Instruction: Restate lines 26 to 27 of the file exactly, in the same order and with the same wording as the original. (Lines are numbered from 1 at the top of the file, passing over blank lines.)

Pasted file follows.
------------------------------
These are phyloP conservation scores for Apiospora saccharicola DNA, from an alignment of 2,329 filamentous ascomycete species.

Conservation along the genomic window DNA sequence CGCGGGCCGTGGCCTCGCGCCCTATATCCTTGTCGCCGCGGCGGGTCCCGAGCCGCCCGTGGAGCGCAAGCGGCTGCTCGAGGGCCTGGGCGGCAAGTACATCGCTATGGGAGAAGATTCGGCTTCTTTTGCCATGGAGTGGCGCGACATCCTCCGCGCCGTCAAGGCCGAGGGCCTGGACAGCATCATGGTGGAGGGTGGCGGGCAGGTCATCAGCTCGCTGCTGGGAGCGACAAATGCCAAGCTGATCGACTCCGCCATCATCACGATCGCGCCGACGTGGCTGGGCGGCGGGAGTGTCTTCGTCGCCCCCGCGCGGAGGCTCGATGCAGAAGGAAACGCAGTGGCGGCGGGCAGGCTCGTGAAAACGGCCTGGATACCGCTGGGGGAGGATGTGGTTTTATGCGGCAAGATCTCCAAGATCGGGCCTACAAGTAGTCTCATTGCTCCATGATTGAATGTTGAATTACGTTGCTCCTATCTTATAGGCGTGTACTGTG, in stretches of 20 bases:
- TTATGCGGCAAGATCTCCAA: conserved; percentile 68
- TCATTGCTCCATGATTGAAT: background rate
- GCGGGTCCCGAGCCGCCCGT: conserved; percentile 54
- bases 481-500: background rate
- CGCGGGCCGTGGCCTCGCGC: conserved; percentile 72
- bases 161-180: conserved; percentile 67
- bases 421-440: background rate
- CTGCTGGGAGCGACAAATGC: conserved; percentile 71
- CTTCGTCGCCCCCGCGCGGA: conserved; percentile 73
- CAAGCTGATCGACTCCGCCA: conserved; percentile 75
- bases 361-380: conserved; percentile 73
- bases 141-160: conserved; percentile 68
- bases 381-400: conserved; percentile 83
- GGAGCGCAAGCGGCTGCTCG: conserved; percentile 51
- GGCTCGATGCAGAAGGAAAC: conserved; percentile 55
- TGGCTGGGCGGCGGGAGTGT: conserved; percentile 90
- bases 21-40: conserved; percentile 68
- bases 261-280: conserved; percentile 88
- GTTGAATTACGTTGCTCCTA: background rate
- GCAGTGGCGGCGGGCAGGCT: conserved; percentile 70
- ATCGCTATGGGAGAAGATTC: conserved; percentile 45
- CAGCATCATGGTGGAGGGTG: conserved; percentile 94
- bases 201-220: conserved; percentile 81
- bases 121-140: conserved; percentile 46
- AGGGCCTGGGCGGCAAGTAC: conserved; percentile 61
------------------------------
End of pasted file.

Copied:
- bases 121-140: conserved; percentile 46
- AGGGCCTGGGCGGCAAGTAC: conserved; percentile 61